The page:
How can digital images be manipulated?

Digital images are scanned and printed from any digital format, including, but not limited to, JPEG, RAW, TIFF, TIFFX, PSD, PSDX, AVI, and XQD. The processing steps used to convert image files to digital pixels in a camera-like way can vary depending on model(s), camera, lens, and the type of digital camera.

While your camera is scanning the digital images, your camera may be using digital processing to achieve high resolution and/or smooth color contrast. The resulting digital image files can have a lot of processing done prior to being sent to your camera to help optimize the resolution. If you choose to use your digital camera to process the images, be aware that some of the process steps may affect the quality of your photographs. For example, as the images are being processed, colors may shift as the sensors are calibrated and calibrated image data is entered.

The following images are examples of images with the same photo data but which are processed in different ways which may result in your having fewer images captured.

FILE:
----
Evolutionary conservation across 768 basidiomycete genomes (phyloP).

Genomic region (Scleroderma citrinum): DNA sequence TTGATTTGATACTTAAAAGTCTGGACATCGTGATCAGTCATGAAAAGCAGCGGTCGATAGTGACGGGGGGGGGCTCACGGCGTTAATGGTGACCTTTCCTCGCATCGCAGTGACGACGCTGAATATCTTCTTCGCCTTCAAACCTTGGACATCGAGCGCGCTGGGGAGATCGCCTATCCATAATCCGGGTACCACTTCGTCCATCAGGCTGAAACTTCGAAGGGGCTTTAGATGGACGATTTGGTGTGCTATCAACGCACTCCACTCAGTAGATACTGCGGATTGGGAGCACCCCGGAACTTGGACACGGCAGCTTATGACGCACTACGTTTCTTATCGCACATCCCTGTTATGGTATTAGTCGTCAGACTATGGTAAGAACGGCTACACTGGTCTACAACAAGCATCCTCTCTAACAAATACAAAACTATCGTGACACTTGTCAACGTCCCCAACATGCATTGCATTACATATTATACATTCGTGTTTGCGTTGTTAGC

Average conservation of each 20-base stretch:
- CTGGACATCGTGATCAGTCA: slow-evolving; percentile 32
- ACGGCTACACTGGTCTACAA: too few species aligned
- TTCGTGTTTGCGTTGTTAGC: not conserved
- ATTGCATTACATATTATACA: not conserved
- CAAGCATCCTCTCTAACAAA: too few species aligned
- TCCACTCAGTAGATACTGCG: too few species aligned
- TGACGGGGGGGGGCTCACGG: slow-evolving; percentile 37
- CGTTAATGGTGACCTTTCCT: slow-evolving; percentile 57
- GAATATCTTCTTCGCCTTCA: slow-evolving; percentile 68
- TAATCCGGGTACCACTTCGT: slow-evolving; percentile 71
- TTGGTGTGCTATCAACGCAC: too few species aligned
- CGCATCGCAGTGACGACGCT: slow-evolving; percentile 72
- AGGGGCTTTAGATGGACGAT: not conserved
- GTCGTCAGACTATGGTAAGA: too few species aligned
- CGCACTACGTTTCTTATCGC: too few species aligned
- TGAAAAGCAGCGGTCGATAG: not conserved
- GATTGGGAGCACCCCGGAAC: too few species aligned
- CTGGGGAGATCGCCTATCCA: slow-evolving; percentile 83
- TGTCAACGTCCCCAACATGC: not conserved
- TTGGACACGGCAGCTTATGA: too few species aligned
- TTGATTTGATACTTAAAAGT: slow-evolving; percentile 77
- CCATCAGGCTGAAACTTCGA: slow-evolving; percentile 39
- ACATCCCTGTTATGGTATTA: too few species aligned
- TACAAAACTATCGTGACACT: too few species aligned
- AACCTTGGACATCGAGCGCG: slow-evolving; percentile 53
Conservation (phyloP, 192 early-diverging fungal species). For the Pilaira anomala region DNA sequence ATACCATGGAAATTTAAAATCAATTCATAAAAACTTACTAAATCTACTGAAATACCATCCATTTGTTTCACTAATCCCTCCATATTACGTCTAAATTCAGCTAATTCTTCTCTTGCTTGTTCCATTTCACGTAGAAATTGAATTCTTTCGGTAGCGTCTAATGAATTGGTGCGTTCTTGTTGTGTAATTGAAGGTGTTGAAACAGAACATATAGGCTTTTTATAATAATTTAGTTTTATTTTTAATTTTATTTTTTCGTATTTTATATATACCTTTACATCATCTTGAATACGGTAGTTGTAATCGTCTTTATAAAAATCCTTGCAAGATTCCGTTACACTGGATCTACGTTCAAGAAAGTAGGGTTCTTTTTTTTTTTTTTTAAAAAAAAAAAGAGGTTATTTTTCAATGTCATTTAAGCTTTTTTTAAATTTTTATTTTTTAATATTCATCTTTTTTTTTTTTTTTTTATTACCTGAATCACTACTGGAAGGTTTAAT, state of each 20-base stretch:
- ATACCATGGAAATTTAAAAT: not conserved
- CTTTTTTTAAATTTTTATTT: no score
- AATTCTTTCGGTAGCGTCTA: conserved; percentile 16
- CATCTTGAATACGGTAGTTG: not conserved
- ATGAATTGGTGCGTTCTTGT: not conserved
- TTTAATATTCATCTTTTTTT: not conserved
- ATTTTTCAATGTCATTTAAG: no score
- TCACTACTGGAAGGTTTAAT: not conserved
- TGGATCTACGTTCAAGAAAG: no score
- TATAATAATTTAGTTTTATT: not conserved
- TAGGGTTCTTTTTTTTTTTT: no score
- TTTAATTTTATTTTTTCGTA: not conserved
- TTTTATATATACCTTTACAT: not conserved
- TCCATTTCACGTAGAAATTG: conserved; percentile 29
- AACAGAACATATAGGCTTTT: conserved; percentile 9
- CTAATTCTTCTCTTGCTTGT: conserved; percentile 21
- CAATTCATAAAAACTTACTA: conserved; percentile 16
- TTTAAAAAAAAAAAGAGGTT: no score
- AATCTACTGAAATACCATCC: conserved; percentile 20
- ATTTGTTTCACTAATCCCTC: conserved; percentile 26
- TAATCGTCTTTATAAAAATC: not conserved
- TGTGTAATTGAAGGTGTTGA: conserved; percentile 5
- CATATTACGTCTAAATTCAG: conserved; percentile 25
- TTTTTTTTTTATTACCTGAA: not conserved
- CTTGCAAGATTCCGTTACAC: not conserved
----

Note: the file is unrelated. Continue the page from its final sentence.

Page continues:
Color Depth/Gamut

Color Depth/Gamut (CMYK: CIE 1976) is an aspect of color that is dependent on the amount of red and green light reflected from the sensor. As photons strike the sensor, the sensor is exposed to some of the light, and the red, green and blue waves are sent to the CIE 1976 color space, while the blue wave is discarded. It’s this amount of light that is sent that determines the amount of blue and green in your images.

Color Depth/Gamut (CMYK: CIE 1931) is an aspect of the color in which the number and quality of photons that are received by the sensor are important (see color gamut for a fuller explanation). The darker the color, the greater the amount of light transmitted to the sensor, which is what allows for the highest brightness or color fidelity. For color reproduction, that means that you’ll have more light reflected onto your images than that received by the sensor (or film), while for color reproduction, you can get better color accuracy without as much processing. This is also true with different lens types, camera and lens types and lens types used for exposure.

For an article which explains how colors work, read:

How do digital images and images in photographs differ from digital video?

Digital video uses a different, older analog-to-digital digital converter (ADC